Japan’s ruling party and its allies won a “super majority” in senatorial elections just days after the assassination of former prime minister Shinzo Abe, local media reported on Monday.
The Liberal Democratic Party (PLD, nationalist right) to which Shinzo Abe belonged, and his ally the Komeito, strengthened their position by winning more than 75 of the 125 seats to be filled in the Upper House, according to national media – the Senate has 248 seats, half of which are renewed every three years. They now have a two-thirds “super-majority” of the Senate ready to change the country’s pacifist constitution to strengthen its military role on the world stage, a longtime goal of Shinzo Abe.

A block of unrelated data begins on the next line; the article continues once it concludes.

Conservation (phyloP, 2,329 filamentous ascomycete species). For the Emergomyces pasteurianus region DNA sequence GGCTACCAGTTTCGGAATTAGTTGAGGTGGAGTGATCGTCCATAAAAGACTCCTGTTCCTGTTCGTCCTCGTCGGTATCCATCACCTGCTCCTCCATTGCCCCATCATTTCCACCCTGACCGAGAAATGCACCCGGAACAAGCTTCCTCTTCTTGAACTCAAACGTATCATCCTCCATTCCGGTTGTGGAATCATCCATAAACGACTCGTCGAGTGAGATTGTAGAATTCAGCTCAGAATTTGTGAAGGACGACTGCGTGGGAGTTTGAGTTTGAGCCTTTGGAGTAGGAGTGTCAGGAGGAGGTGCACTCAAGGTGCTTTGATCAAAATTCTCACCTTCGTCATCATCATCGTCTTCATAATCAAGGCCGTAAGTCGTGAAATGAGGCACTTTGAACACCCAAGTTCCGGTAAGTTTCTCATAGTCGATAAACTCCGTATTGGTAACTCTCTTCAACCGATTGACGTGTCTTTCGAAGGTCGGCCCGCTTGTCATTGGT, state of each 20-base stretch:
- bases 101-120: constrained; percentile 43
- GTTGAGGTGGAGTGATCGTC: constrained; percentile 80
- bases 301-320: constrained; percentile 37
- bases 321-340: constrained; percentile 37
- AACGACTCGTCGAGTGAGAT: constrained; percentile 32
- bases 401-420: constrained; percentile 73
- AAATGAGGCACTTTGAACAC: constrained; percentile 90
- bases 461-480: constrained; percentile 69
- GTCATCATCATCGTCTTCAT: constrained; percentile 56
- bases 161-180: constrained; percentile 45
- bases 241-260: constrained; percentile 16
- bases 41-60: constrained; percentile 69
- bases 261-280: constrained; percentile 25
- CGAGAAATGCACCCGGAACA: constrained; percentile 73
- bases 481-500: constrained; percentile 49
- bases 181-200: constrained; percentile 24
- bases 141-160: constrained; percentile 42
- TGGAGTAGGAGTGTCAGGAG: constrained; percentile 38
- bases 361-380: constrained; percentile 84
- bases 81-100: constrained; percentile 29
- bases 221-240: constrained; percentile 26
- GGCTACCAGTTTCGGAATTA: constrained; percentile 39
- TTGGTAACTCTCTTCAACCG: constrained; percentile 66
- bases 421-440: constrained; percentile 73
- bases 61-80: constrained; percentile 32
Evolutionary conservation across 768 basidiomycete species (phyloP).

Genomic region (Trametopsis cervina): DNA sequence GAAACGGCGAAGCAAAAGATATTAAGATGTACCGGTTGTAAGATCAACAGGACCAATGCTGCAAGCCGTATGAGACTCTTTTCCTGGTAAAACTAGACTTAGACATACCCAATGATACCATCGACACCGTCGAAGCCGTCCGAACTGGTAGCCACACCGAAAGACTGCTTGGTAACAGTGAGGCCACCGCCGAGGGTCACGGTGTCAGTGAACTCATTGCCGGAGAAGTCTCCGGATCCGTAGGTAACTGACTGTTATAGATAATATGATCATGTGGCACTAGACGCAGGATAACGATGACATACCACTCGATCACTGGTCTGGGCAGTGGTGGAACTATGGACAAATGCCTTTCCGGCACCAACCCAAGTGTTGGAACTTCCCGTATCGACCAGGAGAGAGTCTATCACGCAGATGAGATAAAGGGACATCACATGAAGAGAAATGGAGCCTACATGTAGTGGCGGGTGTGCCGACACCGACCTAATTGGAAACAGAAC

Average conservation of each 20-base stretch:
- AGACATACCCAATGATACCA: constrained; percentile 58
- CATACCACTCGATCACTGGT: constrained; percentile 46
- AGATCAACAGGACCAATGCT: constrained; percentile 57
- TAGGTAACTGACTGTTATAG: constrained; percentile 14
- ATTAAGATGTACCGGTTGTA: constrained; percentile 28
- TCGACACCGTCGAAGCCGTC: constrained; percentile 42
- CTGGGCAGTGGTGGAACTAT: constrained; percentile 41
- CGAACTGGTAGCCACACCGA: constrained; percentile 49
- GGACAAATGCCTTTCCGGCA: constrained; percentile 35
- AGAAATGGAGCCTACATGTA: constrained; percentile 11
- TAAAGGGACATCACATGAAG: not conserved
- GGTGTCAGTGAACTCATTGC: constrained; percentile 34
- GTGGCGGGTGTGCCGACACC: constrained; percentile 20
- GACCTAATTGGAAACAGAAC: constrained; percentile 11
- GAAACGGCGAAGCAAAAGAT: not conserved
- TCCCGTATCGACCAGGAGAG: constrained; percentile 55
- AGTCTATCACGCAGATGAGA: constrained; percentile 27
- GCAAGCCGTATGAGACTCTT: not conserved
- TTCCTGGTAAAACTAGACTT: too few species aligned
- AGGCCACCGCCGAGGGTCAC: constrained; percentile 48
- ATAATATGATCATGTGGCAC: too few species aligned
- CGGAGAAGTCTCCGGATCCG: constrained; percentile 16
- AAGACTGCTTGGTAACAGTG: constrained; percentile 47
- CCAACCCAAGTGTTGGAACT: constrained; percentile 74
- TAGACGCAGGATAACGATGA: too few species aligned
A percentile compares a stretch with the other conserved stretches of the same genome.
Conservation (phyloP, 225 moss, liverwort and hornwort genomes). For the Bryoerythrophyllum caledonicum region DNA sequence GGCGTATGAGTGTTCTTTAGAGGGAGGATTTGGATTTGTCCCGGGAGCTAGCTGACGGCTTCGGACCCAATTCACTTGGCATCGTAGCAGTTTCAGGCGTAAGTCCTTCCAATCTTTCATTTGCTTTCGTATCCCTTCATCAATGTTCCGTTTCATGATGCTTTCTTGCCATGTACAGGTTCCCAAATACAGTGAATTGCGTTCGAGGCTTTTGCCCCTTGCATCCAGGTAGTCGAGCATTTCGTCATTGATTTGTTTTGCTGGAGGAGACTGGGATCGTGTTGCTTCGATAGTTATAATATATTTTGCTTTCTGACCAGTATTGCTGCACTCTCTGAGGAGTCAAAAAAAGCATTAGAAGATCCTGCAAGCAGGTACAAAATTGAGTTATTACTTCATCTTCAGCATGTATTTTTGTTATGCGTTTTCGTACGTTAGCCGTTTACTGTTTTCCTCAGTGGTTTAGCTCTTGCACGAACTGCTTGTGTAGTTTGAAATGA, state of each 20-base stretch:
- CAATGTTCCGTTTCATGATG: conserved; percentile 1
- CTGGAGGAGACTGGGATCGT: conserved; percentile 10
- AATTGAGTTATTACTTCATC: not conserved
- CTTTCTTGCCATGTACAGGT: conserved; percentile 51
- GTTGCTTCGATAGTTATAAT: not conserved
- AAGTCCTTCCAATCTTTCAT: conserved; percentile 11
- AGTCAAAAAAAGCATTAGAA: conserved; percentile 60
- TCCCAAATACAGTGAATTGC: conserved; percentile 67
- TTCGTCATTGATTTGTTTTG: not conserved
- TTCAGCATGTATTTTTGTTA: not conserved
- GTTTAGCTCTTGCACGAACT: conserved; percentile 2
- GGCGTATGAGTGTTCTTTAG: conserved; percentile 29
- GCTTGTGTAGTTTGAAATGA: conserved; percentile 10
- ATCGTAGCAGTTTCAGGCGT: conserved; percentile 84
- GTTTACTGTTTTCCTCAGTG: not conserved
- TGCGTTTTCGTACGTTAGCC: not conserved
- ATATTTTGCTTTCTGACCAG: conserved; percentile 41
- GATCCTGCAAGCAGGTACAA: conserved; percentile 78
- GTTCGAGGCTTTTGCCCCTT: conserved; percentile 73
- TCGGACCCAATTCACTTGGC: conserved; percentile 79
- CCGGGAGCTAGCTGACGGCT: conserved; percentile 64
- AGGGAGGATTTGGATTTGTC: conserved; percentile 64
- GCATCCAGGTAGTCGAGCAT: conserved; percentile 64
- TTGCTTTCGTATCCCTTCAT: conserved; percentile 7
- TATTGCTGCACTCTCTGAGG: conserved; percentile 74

“We will never give in to violence”
The participation rate was only 52%, according to the data available at this stage. “I think it is important that the elections were able to be held normally,” commented Prime Minister Fumio Kishida, adding that he would tackle the important ongoing issues, Covid, Ukraine and inflation. . Two days earlier, the head of government had denounced the “barbaric” attack against Shinzo Abe, his former mentor, insisting on the importance of “defending free and fair elections, which are the foundation of democracy”. “We will never give in to violence,” he added. The shooting assassination of Shinzo Abe, one of the country’s best-known politicians, in Nara, in the west, has deeply hurt and moved both in Japan and abroad, and messages of condolence have poured in. from all over the world, including from China and South Korea, with which Japan has often rocky relations.
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